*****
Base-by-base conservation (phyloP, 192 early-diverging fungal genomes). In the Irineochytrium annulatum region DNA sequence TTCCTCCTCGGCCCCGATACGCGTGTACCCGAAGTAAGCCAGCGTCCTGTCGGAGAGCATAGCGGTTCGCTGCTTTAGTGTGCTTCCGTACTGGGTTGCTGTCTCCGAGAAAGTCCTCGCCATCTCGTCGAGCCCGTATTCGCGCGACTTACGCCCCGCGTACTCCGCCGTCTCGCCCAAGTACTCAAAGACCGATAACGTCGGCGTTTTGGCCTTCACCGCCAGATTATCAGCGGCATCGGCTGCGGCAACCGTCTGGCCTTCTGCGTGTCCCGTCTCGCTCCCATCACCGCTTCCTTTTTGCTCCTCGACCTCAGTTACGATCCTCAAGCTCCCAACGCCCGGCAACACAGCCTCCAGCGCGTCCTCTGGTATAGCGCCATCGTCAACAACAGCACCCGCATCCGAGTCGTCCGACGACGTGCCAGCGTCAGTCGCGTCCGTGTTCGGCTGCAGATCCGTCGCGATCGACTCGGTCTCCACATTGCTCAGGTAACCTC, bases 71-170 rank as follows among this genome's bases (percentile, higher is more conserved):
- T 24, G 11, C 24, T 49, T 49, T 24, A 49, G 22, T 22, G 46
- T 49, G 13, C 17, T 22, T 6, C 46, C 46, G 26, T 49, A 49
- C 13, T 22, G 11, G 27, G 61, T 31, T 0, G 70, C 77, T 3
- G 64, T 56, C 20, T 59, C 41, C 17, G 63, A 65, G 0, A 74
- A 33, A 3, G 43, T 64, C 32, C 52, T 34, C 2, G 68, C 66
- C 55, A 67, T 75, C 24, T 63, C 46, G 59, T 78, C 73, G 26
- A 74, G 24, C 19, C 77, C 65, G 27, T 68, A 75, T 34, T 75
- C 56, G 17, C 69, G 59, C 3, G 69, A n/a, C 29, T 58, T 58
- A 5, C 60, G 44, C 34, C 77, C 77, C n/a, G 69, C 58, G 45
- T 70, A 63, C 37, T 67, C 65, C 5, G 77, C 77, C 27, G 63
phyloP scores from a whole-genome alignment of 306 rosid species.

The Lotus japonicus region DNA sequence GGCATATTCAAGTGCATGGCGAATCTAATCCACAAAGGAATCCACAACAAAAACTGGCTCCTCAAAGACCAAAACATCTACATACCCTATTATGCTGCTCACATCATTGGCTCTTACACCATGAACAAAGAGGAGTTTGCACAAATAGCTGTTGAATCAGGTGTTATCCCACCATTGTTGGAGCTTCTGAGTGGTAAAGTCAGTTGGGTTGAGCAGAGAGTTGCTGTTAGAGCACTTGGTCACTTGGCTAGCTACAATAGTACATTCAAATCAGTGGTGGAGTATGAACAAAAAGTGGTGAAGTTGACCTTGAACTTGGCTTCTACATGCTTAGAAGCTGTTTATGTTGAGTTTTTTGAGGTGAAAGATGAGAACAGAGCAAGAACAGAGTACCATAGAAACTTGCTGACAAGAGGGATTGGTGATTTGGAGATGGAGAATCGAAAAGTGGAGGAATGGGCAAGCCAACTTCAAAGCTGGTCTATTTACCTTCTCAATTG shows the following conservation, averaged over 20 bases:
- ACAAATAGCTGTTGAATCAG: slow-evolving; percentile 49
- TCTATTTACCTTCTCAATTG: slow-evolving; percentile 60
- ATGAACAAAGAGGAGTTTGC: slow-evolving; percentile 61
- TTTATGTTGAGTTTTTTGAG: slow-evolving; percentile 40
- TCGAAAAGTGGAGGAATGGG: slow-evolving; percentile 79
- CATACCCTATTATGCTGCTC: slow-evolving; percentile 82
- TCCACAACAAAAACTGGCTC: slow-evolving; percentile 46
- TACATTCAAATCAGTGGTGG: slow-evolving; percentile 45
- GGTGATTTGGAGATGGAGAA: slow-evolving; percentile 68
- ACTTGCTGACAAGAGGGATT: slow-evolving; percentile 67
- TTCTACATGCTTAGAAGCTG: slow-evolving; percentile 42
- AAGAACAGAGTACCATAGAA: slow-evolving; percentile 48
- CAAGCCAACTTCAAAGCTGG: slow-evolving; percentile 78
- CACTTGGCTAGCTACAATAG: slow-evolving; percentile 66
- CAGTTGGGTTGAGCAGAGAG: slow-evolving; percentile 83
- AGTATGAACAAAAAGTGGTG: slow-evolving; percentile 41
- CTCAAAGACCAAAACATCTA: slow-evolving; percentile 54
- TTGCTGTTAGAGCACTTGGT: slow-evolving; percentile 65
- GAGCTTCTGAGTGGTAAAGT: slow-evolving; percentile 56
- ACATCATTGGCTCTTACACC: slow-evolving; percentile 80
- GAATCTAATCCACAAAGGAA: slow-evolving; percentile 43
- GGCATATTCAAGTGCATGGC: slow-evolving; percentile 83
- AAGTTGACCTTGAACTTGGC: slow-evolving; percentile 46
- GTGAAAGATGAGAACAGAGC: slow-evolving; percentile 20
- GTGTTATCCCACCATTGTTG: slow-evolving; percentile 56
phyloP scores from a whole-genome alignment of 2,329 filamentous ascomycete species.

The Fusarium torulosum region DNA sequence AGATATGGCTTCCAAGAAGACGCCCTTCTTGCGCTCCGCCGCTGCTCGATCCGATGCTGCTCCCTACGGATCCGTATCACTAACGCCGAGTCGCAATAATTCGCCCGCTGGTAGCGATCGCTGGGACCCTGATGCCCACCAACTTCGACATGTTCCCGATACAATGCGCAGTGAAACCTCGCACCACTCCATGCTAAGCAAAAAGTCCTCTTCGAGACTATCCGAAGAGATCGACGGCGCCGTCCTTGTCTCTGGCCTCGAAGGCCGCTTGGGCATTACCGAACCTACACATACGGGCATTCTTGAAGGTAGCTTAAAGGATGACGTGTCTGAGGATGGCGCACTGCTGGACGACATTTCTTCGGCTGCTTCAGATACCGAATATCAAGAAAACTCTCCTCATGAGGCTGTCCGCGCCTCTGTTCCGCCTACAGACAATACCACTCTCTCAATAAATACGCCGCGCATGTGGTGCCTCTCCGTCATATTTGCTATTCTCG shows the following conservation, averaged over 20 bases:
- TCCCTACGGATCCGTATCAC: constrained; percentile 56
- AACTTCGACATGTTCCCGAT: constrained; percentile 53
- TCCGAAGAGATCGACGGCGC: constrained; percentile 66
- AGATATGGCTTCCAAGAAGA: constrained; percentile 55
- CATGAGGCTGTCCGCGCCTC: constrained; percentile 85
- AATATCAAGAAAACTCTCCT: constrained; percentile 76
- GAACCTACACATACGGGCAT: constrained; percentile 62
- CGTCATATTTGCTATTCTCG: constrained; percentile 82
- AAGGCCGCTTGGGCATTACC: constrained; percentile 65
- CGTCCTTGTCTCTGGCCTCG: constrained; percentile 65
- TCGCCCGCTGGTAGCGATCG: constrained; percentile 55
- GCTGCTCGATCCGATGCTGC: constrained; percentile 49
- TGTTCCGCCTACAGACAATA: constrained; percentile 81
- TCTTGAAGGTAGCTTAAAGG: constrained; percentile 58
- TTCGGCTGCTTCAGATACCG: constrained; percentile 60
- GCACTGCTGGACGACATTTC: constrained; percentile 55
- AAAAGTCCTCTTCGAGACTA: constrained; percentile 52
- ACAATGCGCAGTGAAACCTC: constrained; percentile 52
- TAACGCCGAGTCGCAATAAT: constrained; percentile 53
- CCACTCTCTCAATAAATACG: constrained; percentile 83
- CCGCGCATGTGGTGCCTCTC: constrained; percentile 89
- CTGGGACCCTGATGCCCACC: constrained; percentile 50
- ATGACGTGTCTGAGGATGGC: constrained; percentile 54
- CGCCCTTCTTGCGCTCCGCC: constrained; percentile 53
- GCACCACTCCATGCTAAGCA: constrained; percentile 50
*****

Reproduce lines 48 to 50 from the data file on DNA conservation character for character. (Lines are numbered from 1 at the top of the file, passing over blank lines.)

- CGTCATATTTGCTATTCTCG: constrained; percentile 82
- AAGGCCGCTTGGGCATTACC: constrained; percentile 65
- CGTCCTTGTCTCTGGCCTCG: constrained; percentile 65